Jordan was born in 1999 with multiple disabilities and stayed in the hospital from birth. When he was 2 years old, doctors said he could move to a special home for his medical needs. However, the federal and provincial governments could not agree on who should pay for his home-based care. Jordan stayed in the hospital until he passed away at the age of 5.
In 2007, the House of Commons passed Jordan’s Principle in memory of Jordan. It was a commitment that First Nations children would get the products, services and supports they need, when they need them. Payments would be worked out later.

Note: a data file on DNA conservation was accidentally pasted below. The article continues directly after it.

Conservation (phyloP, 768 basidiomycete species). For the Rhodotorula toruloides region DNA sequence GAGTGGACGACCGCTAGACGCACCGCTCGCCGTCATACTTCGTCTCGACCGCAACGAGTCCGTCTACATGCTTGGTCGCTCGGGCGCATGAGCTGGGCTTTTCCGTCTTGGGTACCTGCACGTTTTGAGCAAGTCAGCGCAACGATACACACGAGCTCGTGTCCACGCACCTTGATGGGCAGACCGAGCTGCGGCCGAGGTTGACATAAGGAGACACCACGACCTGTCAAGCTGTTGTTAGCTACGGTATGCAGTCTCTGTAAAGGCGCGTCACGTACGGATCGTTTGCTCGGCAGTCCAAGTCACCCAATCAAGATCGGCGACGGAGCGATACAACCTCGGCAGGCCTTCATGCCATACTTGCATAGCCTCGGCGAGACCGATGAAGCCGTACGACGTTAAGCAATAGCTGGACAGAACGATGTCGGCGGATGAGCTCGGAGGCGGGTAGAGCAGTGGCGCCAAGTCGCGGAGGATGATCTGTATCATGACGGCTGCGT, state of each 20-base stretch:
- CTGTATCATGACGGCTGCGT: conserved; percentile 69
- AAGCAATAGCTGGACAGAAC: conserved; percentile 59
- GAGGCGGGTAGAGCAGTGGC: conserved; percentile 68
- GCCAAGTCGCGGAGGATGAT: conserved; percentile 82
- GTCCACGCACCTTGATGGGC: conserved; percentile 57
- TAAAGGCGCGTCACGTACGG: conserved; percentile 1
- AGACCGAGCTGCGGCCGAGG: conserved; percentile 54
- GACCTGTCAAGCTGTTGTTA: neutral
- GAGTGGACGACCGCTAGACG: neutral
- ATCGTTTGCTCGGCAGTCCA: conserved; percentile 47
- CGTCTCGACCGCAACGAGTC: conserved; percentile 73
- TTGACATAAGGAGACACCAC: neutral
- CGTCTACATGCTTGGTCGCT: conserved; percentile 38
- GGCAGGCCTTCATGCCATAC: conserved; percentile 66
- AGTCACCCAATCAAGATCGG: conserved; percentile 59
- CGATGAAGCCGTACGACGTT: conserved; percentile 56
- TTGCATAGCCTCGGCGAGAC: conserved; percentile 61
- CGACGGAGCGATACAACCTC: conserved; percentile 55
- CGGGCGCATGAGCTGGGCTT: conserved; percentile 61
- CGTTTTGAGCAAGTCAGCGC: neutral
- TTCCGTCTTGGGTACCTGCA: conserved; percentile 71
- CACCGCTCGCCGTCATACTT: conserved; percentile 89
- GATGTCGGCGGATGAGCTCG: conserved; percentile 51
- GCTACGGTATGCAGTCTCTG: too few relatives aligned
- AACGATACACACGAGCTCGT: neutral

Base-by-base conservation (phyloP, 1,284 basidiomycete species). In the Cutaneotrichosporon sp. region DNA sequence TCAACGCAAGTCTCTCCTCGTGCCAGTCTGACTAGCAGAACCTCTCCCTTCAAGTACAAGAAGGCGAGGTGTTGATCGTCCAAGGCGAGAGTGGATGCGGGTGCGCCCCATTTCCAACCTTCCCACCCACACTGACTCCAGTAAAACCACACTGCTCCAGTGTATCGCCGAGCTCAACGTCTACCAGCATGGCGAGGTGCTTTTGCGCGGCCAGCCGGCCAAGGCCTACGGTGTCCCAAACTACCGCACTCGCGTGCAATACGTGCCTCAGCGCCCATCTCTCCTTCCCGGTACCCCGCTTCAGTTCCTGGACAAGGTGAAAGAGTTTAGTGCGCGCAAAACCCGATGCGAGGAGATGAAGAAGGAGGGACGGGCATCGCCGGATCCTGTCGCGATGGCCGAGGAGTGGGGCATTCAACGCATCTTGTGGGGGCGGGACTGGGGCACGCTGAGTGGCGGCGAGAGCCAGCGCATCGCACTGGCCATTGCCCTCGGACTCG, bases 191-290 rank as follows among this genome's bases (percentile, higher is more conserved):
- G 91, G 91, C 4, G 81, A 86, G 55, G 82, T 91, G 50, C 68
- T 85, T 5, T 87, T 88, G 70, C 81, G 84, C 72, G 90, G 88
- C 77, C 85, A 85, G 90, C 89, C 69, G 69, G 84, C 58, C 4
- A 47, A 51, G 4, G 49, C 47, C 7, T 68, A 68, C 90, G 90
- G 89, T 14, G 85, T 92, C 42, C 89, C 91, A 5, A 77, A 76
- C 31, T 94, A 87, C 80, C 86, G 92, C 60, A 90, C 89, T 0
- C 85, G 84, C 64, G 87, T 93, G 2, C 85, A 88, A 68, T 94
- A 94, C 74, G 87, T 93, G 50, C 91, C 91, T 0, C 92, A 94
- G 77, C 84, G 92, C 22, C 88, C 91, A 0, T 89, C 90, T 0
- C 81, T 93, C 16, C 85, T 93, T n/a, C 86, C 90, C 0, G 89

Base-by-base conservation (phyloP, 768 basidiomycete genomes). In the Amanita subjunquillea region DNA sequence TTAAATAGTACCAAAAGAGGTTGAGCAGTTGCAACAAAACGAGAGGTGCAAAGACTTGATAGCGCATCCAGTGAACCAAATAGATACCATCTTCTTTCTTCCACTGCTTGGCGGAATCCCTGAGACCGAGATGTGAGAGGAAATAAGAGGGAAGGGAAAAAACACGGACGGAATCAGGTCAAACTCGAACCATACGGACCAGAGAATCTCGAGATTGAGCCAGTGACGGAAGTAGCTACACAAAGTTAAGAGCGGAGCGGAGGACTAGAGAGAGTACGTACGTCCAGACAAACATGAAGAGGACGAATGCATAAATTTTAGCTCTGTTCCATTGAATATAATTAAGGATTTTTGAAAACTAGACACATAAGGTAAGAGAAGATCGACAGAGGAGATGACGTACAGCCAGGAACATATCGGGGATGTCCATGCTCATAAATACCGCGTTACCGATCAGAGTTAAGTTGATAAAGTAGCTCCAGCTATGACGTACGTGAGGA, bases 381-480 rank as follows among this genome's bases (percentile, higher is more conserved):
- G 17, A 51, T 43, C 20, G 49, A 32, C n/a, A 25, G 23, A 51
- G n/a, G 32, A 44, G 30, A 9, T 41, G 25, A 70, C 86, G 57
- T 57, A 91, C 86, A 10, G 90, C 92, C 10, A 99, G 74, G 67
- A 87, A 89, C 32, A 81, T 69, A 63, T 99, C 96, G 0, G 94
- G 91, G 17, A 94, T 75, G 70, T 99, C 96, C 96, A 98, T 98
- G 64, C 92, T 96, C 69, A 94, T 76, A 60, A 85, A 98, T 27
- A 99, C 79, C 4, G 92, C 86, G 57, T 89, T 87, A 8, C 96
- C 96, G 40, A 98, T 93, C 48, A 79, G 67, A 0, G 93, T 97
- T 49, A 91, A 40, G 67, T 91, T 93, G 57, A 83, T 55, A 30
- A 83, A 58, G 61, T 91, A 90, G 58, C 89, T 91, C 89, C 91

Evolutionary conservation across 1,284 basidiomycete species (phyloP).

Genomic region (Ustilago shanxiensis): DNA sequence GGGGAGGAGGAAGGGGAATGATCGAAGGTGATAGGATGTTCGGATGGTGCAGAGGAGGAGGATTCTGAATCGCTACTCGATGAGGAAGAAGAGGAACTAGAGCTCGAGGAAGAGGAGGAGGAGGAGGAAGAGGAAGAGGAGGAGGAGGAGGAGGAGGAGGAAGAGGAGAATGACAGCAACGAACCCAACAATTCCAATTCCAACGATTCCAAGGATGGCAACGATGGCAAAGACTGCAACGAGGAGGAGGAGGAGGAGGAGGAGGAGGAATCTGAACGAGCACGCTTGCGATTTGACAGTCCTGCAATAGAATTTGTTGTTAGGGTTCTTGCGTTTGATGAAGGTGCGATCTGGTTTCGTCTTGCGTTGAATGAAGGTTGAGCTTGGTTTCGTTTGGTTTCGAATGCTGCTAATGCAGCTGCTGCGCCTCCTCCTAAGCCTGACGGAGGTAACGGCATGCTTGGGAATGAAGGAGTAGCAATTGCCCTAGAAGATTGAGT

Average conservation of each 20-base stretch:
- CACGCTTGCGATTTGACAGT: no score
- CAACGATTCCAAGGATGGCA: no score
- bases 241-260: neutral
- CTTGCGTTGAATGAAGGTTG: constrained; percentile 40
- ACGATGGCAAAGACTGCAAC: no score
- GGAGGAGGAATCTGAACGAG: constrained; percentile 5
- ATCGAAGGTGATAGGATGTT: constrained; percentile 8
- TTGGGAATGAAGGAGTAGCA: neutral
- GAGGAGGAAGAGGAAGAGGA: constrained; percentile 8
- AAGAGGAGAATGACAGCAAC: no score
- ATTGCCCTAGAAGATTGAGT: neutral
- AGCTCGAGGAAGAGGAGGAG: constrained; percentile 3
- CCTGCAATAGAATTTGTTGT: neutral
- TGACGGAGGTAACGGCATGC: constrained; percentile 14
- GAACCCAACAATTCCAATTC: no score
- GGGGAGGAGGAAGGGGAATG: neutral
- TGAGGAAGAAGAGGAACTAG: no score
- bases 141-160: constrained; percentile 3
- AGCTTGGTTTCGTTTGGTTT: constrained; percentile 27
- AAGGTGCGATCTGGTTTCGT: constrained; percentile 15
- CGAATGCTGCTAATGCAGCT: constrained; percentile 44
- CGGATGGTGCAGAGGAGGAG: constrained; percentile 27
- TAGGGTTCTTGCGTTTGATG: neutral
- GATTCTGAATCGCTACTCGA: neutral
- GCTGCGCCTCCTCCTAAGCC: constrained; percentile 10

Today, Jordan’s Principle is a legal obligation, which means it has no end date.
While programs and initiatives to support it may only exist for short periods of time, Jordan’s Principle will always be there and will support First Nations children for generations to come.